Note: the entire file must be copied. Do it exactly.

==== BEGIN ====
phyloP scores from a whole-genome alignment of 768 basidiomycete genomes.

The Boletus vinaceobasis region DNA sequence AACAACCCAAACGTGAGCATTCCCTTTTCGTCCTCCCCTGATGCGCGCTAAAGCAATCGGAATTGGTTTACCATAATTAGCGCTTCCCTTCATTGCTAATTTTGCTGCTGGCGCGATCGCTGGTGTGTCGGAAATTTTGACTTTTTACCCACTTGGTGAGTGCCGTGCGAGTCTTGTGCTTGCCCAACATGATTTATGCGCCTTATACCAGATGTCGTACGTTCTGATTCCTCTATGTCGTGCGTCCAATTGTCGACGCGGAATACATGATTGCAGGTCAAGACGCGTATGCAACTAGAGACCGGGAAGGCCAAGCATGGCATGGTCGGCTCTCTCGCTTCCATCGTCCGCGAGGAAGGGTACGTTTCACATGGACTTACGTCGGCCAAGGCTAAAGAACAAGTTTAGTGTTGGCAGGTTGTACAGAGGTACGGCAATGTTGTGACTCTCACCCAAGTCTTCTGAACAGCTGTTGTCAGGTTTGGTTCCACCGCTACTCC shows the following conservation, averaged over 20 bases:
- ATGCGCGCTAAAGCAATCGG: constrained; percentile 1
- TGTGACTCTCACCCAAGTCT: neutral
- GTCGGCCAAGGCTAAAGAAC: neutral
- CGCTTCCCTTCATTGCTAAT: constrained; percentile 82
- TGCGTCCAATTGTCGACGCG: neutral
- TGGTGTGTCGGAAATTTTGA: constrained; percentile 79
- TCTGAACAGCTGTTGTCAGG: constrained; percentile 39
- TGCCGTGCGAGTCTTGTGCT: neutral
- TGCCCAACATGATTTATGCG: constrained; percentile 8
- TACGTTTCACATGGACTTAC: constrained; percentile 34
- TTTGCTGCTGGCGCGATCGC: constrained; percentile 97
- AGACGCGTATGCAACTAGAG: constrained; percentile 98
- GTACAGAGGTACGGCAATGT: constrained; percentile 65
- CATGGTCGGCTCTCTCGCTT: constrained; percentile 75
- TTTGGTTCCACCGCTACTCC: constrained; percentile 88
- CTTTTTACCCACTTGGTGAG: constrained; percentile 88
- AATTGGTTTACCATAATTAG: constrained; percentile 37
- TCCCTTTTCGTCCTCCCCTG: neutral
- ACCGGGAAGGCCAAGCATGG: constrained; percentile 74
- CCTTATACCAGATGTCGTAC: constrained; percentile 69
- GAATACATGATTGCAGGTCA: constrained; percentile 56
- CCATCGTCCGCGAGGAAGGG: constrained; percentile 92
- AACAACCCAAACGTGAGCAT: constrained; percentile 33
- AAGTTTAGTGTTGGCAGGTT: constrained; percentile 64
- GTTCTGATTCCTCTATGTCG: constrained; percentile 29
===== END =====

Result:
phyloP scores from a whole-genome alignment of 768 basidiomycete genomes.

The Boletus vinaceobasis region DNA sequence AACAACCCAAACGTGAGCATTCCCTTTTCGTCCTCCCCTGATGCGCGCTAAAGCAATCGGAATTGGTTTACCATAATTAGCGCTTCCCTTCATTGCTAATTTTGCTGCTGGCGCGATCGCTGGTGTGTCGGAAATTTTGACTTTTTACCCACTTGGTGAGTGCCGTGCGAGTCTTGTGCTTGCCCAACATGATTTATGCGCCTTATACCAGATGTCGTACGTTCTGATTCCTCTATGTCGTGCGTCCAATTGTCGACGCGGAATACATGATTGCAGGTCAAGACGCGTATGCAACTAGAGACCGGGAAGGCCAAGCATGGCATGGTCGGCTCTCTCGCTTCCATCGTCCGCGAGGAAGGGTACGTTTCACATGGACTTACGTCGGCCAAGGCTAAAGAACAAGTTTAGTGTTGGCAGGTTGTACAGAGGTACGGCAATGTTGTGACTCTCACCCAAGTCTTCTGAACAGCTGTTGTCAGGTTTGGTTCCACCGCTACTCC shows the following conservation, averaged over 20 bases:
- ATGCGCGCTAAAGCAATCGG: constrained; percentile 1
- TGTGACTCTCACCCAAGTCT: neutral
- GTCGGCCAAGGCTAAAGAAC: neutral
- CGCTTCCCTTCATTGCTAAT: constrained; percentile 82
- TGCGTCCAATTGTCGACGCG: neutral
- TGGTGTGTCGGAAATTTTGA: constrained; percentile 79
- TCTGAACAGCTGTTGTCAGG: constrained; percentile 39
- TGCCGTGCGAGTCTTGTGCT: neutral
- TGCCCAACATGATTTATGCG: constrained; percentile 8
- TACGTTTCACATGGACTTAC: constrained; percentile 34
- TTTGCTGCTGGCGCGATCGC: constrained; percentile 97
- AGACGCGTATGCAACTAGAG: constrained; percentile 98
- GTACAGAGGTACGGCAATGT: constrained; percentile 65
- CATGGTCGGCTCTCTCGCTT: constrained; percentile 75
- TTTGGTTCCACCGCTACTCC: constrained; percentile 88
- CTTTTTACCCACTTGGTGAG: constrained; percentile 88
- AATTGGTTTACCATAATTAG: constrained; percentile 37
- TCCCTTTTCGTCCTCCCCTG: neutral
- ACCGGGAAGGCCAAGCATGG: constrained; percentile 74
- CCTTATACCAGATGTCGTAC: constrained; percentile 69
- GAATACATGATTGCAGGTCA: constrained; percentile 56
- CCATCGTCCGCGAGGAAGGG: constrained; percentile 92
- AACAACCCAAACGTGAGCAT: constrained; percentile 33
- AAGTTTAGTGTTGGCAGGTT: constrained; percentile 64
- GTTCTGATTCCTCTATGTCG: constrained; percentile 29